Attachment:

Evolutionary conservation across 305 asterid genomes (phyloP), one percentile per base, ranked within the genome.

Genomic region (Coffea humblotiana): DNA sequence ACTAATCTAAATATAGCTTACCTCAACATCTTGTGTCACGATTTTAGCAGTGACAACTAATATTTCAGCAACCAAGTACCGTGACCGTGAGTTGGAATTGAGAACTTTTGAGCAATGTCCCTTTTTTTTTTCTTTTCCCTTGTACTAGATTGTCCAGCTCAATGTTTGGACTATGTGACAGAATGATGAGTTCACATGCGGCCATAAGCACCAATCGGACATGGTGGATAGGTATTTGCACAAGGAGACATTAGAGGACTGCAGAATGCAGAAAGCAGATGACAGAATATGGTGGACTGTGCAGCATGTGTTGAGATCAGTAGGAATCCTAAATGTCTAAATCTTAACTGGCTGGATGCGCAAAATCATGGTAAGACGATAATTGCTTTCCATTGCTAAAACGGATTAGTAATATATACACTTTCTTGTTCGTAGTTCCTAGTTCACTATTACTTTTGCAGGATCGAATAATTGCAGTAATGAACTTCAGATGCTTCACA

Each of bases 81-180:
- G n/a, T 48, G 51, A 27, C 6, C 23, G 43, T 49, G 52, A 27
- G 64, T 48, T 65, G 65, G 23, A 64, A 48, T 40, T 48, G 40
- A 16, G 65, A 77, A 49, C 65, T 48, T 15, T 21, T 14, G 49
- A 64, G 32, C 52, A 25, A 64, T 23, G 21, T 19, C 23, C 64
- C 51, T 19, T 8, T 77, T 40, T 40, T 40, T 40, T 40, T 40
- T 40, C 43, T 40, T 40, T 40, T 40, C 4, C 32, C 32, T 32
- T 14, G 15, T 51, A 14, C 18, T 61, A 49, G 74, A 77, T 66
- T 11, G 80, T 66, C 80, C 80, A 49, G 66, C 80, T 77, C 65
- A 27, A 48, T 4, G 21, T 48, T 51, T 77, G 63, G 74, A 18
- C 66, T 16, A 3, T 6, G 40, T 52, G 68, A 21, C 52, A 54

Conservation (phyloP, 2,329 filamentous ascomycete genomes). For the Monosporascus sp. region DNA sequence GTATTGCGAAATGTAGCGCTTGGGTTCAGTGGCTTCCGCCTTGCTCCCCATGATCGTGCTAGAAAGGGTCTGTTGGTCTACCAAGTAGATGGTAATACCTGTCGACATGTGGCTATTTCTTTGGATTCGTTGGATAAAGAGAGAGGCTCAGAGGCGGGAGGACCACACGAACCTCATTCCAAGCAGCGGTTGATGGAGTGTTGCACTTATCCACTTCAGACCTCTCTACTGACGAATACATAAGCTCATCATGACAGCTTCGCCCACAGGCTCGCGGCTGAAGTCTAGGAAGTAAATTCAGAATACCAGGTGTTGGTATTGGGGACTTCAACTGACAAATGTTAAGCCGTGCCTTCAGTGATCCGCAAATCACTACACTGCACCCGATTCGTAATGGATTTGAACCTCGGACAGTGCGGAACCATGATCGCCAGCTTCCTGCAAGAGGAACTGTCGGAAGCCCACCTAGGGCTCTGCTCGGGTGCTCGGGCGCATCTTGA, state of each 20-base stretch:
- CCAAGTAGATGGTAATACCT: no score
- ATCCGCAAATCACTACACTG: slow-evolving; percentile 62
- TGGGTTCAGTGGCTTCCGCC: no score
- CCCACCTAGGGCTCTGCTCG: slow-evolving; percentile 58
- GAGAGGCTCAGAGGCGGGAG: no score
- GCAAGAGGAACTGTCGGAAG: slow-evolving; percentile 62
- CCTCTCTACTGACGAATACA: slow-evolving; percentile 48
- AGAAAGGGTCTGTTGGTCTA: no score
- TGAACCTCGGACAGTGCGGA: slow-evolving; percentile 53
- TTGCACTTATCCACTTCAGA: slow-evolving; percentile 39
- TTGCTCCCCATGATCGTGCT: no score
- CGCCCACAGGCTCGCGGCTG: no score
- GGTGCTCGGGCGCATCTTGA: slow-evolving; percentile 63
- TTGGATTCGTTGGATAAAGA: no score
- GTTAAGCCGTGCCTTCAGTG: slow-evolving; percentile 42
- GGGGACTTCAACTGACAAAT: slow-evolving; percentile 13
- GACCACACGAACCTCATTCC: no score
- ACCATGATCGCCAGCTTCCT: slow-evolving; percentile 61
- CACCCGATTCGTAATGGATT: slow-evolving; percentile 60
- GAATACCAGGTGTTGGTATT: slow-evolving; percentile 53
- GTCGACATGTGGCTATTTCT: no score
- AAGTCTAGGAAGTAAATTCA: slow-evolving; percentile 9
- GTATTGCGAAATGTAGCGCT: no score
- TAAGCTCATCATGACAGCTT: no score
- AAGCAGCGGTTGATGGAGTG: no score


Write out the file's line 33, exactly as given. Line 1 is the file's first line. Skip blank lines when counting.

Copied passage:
- CACCCGATTCGTAATGGATT: slow-evolving; percentile 60